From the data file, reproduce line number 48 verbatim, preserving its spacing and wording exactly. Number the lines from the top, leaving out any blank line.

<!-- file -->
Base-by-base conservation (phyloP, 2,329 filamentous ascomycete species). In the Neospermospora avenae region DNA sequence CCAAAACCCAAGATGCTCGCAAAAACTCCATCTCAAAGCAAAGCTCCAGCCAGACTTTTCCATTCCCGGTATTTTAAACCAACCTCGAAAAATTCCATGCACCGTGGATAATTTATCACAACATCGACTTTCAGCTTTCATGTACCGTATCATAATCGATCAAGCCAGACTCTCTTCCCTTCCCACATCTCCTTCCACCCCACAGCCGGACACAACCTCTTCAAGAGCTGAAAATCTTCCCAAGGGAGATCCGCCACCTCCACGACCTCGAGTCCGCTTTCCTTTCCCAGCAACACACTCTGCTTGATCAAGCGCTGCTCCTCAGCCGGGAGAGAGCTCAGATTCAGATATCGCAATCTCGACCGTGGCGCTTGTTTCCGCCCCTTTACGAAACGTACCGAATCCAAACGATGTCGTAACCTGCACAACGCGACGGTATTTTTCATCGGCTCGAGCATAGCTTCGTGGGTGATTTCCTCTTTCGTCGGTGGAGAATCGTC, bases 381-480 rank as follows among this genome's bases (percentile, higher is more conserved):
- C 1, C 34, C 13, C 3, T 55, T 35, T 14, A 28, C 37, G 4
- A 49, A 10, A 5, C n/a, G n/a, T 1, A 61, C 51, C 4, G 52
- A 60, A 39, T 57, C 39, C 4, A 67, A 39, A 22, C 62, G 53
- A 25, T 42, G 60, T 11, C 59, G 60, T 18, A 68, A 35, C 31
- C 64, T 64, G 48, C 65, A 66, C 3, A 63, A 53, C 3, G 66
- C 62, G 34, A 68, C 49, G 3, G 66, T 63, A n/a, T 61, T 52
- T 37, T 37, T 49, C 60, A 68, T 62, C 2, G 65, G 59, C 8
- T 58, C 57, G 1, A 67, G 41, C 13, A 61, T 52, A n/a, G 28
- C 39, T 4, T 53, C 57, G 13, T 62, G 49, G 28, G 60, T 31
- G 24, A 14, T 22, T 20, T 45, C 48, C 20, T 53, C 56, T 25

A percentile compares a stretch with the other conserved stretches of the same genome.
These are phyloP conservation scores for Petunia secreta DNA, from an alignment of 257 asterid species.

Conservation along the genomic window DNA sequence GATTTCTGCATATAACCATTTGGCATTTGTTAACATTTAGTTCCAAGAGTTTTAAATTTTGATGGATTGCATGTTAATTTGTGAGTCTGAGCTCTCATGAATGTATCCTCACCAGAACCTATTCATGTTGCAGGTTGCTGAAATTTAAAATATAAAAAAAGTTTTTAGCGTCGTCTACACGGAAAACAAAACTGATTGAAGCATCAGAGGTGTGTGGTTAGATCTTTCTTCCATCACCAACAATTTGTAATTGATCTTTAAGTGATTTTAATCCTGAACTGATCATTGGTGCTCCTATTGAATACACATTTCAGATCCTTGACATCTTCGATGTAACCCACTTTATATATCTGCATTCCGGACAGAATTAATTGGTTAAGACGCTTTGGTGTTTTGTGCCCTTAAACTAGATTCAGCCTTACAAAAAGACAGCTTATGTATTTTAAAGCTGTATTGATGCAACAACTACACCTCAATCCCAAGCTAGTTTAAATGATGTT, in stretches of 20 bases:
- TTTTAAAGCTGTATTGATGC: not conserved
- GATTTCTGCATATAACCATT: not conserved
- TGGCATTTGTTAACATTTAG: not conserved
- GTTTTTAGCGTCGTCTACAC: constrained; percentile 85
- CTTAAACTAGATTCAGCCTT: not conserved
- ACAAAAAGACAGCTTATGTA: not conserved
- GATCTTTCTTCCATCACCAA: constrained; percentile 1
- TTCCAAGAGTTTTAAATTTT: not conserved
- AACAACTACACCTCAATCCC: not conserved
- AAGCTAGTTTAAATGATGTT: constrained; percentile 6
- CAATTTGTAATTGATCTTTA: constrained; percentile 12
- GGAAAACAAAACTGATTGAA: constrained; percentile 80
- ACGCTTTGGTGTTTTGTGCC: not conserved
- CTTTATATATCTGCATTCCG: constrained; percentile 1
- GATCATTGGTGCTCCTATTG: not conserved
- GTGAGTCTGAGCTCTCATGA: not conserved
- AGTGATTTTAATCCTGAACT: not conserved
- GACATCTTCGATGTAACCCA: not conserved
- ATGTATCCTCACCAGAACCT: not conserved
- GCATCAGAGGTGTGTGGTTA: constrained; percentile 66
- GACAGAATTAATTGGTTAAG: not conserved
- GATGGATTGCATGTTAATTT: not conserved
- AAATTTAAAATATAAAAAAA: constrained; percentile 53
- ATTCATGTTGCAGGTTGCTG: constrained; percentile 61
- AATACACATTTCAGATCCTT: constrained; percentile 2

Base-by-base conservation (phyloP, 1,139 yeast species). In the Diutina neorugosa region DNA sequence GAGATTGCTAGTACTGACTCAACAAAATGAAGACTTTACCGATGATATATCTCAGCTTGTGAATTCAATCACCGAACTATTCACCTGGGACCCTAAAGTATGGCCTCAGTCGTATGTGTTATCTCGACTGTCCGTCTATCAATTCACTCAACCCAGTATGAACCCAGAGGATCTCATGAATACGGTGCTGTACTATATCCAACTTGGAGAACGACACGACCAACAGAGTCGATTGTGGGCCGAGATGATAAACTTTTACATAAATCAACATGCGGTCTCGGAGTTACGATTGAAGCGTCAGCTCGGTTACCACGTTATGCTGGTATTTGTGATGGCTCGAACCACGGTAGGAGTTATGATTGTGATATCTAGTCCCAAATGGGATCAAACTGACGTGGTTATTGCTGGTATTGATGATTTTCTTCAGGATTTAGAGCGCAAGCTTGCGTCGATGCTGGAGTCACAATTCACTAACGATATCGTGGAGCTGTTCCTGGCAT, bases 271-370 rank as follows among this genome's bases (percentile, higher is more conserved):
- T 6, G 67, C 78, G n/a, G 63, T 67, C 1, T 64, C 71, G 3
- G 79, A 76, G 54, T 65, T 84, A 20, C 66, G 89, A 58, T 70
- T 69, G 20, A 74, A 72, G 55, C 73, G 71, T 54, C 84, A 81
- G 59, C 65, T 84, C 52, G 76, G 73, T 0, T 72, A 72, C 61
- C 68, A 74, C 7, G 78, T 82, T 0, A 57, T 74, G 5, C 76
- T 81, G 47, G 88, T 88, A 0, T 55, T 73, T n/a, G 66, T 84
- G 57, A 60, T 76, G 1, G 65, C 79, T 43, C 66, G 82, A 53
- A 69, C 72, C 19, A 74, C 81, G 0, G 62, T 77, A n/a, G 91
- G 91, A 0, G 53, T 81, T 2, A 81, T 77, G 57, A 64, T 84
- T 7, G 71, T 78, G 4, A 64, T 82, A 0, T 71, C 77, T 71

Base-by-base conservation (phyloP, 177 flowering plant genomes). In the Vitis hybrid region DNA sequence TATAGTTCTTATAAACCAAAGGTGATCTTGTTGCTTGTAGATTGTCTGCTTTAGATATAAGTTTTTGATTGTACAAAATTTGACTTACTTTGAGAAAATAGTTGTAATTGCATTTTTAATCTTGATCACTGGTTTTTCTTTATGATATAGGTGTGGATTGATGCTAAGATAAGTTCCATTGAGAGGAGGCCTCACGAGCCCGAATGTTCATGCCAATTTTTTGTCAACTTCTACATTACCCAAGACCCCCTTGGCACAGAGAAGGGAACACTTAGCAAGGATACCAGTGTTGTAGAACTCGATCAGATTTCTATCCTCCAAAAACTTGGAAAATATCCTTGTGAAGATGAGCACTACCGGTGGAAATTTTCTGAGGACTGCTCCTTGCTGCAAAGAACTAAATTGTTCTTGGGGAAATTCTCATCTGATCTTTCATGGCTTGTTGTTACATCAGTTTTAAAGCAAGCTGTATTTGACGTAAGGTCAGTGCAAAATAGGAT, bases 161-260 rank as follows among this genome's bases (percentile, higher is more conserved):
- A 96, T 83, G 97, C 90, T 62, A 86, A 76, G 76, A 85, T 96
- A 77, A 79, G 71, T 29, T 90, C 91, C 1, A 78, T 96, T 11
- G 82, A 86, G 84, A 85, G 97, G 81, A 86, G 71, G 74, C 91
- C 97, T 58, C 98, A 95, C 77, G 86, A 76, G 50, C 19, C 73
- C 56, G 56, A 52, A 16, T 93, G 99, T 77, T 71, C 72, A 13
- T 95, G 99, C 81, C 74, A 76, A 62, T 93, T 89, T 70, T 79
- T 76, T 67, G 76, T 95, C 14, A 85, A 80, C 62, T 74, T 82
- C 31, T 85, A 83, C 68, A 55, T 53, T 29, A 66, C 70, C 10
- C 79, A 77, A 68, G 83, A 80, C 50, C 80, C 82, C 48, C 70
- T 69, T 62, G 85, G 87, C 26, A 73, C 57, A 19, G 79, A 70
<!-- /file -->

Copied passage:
- A 69, C 72, C 19, A 74, C 81, G 0, G 62, T 77, A n/a, G 91